From William Duane
Phila Aug. 17. 1810
Dr & Respected Sir,
I have had the satisfaction to receive your very kind letter of the 12 instant. It is singular enough that I should have before me at the moment, a history of England in 4to, which I take to be the same which you mention. Several years ago you mentioned the same book to me, and through Mr G. Erving then in London I obtained the book before me. Having just completed my Military Dictionary this day, I was turning over in my mind what book to put in hand; and I took this to look at it and give it a perusal in the intervals of my ordinary occupations.1 The book before me makes exactly 834 pages, and down to 1801. The last paragraph begins thus—“The master of his majesty’s hunt prepared,”2 &c the 551st page closes with The Bill of Rights & 552 begins Eara IV cap. 1. with William & Mary. I am thus particular, that you may be able to determine whether it is the same work or not; as it is my fixed purpose to print it.
The other work which you are so good as to mention, if sent on, I can have put into hand immediately; there is no difficulty in obtaining good translators here at present, and I will accept it with great satisfaction, and send you the proofs as you propose. I contemplated writing to you frequently, but having heard of your desire to be retired, and it was reported that you even wished to remove to another part of Virginia, I concluded upon denying myself the grateful feelings which writing to or thinking of your generous and unabating friendship always produces rather than be one among the intruders upon your tranquillity. The paper I sent you and the perilous character of the times overcame my scruples. I shall not say any thing to you on political affairs, for the same reasons that I have not before written you; and pursuing the same principles and preserving under a more prosperous state of my personal affairs that independence which I maintained when in circumstances heavily embarrassed; I shall with the best capacity and the most steadfast purpose in my humble province do every thing in my power for the good of my country. If I mistake, as on some occasions I have done, it will be only to discover the error and I shall not be too proud nor so dishonest as not to correct it.
You may remember that I once proposed printing your Notes—I hold myself bound by that promise, and am now ready for it. If the Book (Baxters Hume) be the same that I have got, I shall be able to put it to press very soon; paper must be had in advance, and that requires at least two months preparation.
The work from the French, I could go on with instantly having now only an Edition of Lind on Warm Climates, at press, to fill up the intervals of my military Dictionary, which last being3 finished leaves me at liberty to go on with another. You have seen I make no doubt David Williams Lectures upon Montesquieu, from where indeed I first learned to think of Montesquieu, as your commentator seems to think.—
There is another circumstance upon which I meant to write you on some day—It was mentioned to me, that on your passage thro’ this city several years ago, Dr Franklin put into your hands a manuscript, entreating you to keep it, and as the fittest person to trust it to; that you returned it, and it was put into your hands again; but that on the death of that Great man, you conceived yourself bound to put the Manuscript in the hands of Mr Temple Franklin as his Grandfathers legatee; and thus it is lost to the world, unless a copy of it was preserved by you for posterity; it was suggested to me that this was the case; from what I learn of Mr T.F.’s course in Paris, there appears to me no hope of the most valuable part of the Doctors writings ever appearing; and it would be at least useful, if no copy exists, to be certain that this anecdote is truly stated. I have obtained from the venerable Chas Thomson, the Journals of Dr F. Mr Adams, and Mr Jay; but Mr Adams’s late publications show how scanty his officially registered journal was. I was promised some more but although I have kept the Edition back now 18 months, with 4 volumes already printed ready for4 delivery, under expectation5 of gaining more materials for the biography, I have been disappointed perhaps you may possess fragments concerning him epistolary or otherwise that at a favorable moment you might oblige me with. I should have paid you my respects personally long since had I not determined to consider your resolutions in preference to my own wishes.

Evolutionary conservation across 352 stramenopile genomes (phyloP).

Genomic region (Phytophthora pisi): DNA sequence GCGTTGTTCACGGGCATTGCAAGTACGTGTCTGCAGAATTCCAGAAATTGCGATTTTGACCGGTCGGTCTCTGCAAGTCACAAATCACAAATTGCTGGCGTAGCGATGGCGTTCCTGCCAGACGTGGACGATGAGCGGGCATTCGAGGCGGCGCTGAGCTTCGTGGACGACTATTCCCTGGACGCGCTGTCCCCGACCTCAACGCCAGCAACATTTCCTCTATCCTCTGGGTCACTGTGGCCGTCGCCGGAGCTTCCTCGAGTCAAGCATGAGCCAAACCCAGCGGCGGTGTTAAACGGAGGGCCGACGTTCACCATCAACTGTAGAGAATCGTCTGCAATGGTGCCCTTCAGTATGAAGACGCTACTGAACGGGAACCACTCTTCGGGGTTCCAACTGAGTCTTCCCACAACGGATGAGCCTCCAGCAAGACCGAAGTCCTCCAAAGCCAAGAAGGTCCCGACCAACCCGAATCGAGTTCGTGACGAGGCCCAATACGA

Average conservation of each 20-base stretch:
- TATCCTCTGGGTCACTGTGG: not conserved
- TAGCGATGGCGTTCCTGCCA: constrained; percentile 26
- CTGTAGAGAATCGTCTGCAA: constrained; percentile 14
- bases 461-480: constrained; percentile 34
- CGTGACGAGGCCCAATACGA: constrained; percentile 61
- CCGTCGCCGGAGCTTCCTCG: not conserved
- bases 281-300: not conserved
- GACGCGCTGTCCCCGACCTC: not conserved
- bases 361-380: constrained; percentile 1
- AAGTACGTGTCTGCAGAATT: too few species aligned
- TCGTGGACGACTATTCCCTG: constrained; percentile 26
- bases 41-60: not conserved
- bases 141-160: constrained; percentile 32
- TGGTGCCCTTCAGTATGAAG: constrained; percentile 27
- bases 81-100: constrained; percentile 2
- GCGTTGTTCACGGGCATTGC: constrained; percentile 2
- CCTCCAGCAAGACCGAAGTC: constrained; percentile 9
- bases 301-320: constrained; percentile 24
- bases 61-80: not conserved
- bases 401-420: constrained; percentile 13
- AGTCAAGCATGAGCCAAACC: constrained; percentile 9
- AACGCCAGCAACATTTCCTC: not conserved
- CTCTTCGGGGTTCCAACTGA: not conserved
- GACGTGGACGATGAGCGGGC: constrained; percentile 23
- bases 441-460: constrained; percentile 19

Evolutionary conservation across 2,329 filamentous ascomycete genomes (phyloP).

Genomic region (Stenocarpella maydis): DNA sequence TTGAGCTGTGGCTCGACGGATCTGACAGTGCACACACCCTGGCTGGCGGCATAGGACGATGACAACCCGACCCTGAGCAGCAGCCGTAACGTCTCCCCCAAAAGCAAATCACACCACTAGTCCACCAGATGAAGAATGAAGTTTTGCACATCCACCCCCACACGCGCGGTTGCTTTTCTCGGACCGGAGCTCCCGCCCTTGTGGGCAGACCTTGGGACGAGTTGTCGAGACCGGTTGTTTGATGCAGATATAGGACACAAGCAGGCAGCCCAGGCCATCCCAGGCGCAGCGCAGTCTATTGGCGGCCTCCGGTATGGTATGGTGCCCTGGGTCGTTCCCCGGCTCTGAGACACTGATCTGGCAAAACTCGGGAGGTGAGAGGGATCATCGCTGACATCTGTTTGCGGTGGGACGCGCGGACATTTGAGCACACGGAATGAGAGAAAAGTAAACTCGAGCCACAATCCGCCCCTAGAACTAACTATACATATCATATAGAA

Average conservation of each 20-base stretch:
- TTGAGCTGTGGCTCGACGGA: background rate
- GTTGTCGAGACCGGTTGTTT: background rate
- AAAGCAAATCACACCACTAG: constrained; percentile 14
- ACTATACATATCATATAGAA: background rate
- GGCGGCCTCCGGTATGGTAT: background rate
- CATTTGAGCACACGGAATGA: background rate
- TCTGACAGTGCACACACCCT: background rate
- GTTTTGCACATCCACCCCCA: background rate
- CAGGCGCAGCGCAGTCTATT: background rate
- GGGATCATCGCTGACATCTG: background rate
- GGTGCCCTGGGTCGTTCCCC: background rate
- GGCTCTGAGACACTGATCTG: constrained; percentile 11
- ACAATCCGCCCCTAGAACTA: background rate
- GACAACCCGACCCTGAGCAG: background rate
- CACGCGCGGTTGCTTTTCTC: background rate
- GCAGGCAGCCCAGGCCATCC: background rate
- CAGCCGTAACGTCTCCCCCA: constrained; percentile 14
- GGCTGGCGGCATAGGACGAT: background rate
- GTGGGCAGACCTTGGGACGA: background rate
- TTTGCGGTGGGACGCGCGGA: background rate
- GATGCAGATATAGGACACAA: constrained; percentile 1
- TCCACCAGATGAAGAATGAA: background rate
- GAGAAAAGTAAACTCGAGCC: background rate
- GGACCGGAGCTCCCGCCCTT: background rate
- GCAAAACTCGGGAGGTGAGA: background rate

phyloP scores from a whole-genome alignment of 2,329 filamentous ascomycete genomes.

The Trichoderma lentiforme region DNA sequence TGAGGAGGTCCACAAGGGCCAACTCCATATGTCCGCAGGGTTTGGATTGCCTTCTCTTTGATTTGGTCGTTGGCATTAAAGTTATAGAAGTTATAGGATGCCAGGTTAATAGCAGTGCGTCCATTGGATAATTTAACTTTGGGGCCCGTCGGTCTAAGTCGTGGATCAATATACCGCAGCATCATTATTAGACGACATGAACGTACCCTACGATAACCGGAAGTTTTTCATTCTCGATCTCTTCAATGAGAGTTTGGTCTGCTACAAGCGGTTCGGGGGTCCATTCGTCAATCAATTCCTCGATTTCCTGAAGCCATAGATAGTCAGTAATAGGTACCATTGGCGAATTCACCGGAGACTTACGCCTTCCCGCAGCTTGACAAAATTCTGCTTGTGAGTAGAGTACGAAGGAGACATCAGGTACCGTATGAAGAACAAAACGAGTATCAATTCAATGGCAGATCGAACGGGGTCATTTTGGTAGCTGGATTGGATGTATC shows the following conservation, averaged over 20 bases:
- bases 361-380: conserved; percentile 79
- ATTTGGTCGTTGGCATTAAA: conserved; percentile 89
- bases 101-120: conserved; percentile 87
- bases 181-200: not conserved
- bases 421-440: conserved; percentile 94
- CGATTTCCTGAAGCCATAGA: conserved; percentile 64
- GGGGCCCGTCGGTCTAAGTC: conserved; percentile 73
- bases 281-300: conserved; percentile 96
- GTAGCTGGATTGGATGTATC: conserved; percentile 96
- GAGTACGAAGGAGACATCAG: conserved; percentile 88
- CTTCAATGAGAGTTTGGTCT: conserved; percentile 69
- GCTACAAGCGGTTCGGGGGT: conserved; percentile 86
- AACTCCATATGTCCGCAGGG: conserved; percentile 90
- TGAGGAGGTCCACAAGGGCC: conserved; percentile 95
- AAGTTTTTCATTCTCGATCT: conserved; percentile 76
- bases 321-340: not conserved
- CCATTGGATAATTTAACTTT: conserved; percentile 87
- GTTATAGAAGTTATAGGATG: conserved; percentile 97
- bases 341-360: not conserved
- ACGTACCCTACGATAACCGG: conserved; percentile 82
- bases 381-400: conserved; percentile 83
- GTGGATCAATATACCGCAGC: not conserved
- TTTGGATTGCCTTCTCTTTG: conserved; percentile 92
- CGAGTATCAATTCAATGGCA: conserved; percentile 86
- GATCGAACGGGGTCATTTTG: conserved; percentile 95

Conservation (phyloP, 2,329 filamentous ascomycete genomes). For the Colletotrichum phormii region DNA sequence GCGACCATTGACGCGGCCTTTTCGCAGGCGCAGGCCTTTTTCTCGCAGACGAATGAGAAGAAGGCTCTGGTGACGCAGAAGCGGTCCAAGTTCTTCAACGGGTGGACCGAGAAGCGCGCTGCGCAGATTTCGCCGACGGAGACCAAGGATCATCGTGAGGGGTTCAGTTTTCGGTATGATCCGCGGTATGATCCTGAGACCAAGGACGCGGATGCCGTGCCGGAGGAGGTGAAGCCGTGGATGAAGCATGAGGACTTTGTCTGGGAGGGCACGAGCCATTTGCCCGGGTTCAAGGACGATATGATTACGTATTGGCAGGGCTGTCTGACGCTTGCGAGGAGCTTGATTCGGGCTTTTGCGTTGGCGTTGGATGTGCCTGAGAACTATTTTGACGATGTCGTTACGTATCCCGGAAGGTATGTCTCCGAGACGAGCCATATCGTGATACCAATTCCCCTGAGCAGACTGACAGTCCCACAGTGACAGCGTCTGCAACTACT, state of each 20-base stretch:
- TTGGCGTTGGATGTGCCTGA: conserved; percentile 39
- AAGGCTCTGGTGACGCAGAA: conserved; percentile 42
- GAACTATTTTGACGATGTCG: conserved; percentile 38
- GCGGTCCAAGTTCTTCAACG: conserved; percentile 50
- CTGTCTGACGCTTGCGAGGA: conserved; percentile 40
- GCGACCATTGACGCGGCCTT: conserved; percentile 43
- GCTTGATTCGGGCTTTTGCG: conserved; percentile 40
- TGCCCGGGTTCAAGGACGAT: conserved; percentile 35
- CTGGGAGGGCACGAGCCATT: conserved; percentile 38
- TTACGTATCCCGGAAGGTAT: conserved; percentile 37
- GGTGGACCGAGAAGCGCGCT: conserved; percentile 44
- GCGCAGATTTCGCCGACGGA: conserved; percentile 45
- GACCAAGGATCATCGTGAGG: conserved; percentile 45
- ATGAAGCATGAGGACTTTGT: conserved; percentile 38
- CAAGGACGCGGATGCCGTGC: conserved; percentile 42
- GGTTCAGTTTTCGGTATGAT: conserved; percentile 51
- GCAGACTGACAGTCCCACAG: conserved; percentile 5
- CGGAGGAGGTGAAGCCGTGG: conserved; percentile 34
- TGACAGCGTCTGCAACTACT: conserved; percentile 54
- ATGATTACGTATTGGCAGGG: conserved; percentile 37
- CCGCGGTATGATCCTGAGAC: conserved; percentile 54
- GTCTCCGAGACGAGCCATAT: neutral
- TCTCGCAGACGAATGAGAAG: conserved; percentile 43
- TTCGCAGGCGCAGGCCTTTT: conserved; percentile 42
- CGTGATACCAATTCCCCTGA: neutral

I understood you intimated to some friend that there was antimony some where in your neighborhood, and that Mr Thos M Randolph had also mentioned it—Independent of my solicitude to see the art of type founding flourish; I have thought of making a type founder of Benj. F. Baches second son—who we here call from his remarkable likeness to his G. Gr. father—little Dr Franklin; the boy has all the acuteness and expansion of mind of the original; I have not been indifferent to keep the spark within him alive to all that is good and I derive unutterable delight to see the little flock mingled with my own rising above adversity and expelling the clouds with which the Aurora was surrounded6 when we met. The Eldest son of Benjamin who has finished with eclat, distinguished above his compeers, the collegiate Education which is acquired in our miserable university, is as fine a young man and as virtuous as any in the country; he is already as tall as his father, possesses all his sedateness and virtue I believe him as innocent of every kind of vice as a child of four years old. I am yet undetermined what course to put into—he is at present going through a course of historical reading, in which I have been his pilot, and geographer, and annotator. The other two boys of Benj. are equally promising